My three-year-old daughter’s latest idol has a to-die-for high ponytail, stiletto heels, and glitter in her beard. She’s the lead performer at drag storytime, and my daughter is obsessed.
I initially brought my daughter to this storytime because it was December in Minneapolis, playing outside was no longer an option, and, well, it was a free activity. I had no idea how much we would get out of it.
According to Drag Queen Story Hour, an organization that hosts events in San Francisco, LA, and New York, their story times “give kids glamorous, positive, and unabashedly queer role models.” Our local storytime features storytelling, glitter face painting, a skit, and the hallmark of a good drag show: lip syncing. But beyond that, I think drag storytime is actually helping me teach my daughter to be a good person—something I constantly worry I’m not doing right.
The drag storytime phenomenon has been popping up in theaters and libraries around the country. If you have one near you, I highly recommend taking your kids. Here are five things my daughter is learning from going:
She’s learning it’s OK to be different
Someone who presents as a man in a dress isn’t something my daughter sees every day. And at first, she was confused. What I hope she learns over time is that not everyone looks like her—and that’s okay. Just because someone is different doesn’t make them less human. Get to know someone who is different from you, learn their story, and both of your lives will be better. And if one day it turns out you’re different? That’s okay, too.
She’s learning Spanish—and origami!
The drag queen my daughter talks about constantly is Latinx, and leads the kids in what I think is a Spanish version of “Heads, shoulders, knees, and toes” at the end of each show. At one show, another drag queen read from a beautiful Japanese story and taught the kids origami. Let’s be real: will my 3-year-old remember how to do origami? Probably not, she can barely remember to walk to the toilet to use the bathroom. But introducing her to diverse cultures can’t possibly be a bad thing.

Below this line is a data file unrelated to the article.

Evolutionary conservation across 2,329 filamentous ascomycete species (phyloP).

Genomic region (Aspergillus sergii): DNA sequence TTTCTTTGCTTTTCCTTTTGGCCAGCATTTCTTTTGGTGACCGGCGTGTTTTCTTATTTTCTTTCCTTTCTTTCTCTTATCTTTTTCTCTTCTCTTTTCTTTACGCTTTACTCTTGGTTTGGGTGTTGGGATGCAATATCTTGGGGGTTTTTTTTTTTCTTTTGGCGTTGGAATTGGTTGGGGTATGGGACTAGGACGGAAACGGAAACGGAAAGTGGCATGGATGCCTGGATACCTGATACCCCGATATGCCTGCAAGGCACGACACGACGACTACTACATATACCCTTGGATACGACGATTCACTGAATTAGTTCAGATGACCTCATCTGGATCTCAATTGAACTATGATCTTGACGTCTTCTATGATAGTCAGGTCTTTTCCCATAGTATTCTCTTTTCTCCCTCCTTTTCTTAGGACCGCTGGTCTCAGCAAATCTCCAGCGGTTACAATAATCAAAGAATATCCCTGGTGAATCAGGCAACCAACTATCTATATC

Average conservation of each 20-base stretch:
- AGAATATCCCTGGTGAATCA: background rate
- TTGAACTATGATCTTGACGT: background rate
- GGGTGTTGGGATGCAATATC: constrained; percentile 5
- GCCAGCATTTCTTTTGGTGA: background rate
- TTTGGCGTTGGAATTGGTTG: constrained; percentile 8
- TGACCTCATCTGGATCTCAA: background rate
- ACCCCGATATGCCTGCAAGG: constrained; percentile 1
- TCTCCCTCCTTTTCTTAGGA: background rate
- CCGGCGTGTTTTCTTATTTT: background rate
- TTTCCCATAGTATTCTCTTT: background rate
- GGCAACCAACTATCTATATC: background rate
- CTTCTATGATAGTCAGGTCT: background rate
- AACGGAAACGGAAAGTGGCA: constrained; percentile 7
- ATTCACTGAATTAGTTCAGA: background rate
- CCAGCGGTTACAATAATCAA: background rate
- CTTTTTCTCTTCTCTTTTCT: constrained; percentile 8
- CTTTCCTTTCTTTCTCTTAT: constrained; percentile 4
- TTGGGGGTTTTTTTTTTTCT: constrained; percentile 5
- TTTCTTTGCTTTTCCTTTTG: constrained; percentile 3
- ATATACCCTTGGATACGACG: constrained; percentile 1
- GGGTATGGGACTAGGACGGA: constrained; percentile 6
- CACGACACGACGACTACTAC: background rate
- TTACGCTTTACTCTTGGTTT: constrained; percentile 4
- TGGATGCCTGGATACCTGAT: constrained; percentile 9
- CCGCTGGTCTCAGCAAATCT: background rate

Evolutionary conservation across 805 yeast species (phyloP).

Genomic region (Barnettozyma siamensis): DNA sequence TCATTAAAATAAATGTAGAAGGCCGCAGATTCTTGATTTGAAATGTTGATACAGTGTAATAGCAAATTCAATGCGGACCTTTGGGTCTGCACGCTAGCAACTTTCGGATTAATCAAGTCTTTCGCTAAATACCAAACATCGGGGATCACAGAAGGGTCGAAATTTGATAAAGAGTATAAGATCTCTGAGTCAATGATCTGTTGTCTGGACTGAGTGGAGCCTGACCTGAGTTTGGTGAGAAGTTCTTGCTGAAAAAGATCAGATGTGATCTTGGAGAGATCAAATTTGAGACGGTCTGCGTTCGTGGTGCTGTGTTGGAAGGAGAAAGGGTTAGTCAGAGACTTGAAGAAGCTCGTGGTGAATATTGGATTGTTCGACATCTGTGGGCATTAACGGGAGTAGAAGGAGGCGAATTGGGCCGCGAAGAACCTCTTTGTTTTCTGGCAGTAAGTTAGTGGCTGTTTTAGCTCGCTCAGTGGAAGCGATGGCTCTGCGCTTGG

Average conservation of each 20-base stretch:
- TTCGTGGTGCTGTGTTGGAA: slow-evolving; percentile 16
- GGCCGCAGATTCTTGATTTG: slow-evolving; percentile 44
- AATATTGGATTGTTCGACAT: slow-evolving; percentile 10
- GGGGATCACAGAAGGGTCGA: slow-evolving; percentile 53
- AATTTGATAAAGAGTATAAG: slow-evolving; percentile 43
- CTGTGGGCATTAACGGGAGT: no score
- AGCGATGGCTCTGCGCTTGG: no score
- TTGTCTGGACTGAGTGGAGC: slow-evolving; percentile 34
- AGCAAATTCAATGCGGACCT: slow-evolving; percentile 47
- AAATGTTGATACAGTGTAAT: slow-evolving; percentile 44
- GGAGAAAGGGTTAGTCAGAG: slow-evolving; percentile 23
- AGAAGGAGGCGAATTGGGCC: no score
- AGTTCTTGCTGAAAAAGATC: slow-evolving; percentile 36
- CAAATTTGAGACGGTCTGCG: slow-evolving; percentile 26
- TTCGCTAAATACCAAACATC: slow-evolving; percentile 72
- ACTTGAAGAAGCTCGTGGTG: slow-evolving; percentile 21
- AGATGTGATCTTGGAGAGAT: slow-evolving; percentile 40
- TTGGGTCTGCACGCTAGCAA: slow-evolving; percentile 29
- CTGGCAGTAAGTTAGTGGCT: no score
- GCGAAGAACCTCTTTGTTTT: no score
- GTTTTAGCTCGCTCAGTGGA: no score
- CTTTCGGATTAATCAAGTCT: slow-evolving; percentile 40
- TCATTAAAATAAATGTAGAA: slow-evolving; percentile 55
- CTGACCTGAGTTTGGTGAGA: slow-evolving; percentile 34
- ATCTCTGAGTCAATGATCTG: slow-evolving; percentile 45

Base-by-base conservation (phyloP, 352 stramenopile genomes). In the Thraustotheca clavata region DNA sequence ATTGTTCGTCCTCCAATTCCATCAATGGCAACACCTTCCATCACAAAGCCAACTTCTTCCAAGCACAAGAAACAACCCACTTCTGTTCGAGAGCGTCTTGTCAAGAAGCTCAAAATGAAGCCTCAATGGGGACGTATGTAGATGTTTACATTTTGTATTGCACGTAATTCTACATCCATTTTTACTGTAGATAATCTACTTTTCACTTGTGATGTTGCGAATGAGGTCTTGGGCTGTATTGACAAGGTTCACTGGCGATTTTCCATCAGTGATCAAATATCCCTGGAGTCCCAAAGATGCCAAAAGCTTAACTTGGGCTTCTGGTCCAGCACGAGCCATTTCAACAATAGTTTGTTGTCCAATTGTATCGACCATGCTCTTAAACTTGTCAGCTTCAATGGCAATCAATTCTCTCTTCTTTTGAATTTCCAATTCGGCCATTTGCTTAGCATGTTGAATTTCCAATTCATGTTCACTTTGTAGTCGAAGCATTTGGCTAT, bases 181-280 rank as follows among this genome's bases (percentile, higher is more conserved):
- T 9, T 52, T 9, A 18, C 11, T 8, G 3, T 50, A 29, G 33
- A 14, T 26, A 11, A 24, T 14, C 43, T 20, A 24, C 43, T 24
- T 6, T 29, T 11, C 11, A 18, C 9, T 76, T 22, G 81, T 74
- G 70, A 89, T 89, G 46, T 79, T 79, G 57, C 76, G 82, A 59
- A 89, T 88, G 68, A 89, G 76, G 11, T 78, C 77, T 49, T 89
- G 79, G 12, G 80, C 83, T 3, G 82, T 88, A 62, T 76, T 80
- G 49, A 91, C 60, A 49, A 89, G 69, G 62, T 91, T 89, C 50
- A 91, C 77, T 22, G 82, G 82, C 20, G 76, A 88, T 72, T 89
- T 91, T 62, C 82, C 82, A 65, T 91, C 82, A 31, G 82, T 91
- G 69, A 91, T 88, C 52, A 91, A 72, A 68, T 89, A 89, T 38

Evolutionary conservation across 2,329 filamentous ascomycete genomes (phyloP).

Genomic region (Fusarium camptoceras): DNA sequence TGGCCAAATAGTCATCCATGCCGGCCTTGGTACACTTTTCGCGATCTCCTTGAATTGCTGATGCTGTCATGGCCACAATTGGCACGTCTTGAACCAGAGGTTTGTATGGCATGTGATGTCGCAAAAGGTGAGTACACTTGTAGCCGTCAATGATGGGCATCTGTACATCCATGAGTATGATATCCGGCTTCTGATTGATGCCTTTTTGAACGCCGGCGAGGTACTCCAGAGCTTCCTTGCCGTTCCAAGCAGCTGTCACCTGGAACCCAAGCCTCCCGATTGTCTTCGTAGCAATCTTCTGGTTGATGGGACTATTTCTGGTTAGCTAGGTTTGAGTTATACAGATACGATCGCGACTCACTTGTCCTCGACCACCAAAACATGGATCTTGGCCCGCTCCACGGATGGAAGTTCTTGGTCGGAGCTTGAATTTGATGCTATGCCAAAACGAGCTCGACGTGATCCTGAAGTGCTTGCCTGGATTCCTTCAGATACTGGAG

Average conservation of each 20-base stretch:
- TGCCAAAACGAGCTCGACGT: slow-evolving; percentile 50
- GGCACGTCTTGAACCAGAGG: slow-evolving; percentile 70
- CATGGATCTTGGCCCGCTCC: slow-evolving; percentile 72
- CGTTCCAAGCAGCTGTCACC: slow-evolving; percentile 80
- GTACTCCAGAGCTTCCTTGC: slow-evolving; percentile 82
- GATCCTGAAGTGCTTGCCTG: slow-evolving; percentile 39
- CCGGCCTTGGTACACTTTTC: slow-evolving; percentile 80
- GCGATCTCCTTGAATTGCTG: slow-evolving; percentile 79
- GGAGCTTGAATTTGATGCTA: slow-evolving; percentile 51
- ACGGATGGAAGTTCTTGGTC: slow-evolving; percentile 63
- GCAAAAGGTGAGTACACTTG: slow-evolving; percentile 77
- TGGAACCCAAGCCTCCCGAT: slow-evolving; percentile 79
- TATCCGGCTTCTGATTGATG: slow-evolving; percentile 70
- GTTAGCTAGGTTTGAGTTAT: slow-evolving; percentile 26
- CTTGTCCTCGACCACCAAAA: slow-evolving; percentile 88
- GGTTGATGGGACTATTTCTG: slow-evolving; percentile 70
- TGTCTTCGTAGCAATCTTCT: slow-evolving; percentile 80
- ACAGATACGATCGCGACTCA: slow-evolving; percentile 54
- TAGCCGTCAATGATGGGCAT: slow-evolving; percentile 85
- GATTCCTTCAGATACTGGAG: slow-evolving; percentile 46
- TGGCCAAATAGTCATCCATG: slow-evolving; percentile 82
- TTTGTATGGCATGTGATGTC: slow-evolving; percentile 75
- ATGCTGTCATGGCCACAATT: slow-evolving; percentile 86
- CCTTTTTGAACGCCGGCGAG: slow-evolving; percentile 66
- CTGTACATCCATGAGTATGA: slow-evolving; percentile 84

She’s learning to take risks
In one of the shows, our drag queen hero was scared to read a story because she thought she wasn’t good at it. To help encourage her, kids in the audience shared something they were brave enough to do. My daughter offered that she had been scared to let some friends play with her toys. Another little boy told us he was scared watching his mom climb a ladder, which nearly broke my heart. Later, my daughter was scared to dance along to “Firework” at the end of the show, but I reminded her of all the kids who did things they were scared of. I literally watched the lessons from the show work their magic on her little brain. Before I knew it, she was dancing along to Katy Perry (tbh, she hasn’t stopped since.)
She’s developing a great taste in music
After each story time, I add the songs used in the show—from Katy Perry to Aretha Franklin—to a playlist my daughter loves. Lately, she’s been asking to hear “S-P-E-C-T,” so I kind of feel like my work here is done.
She’s learning that glitter is for everyone
Pretty dresses and glitter aren’t strictly for little girls—just like trucks and dinosaurs aren’t just for boys. Kids and adults of all genders line up for glitter eyebrows, beards, and mustaches (my daughter prefers a purple glitter beard.) Drag Queen Story Hour says their events “capture the imagination and play of the gender fluidity of childhood” which is so important in a world where everything is labeled—and where my daughter has told me she can’t wear a shirt that says “scientist” because she’s a girl (seriously! who taught her this?)
Bonus: I’m getting a break from the norm
Look, I can only go to so many playgrounds and libraries and Disney movies. Drag story time is a refreshing change of pace from the usual suspects of kid activities. I really do believe in the merits of these storytimes, but sometimes I would just rather skip the zoo and watch someone with great shoes lip sync to Beyoncé.
Looking for Drag Storytime in your city? Check these out.
This article was originally published in April 2018 and has been updated for timeliness.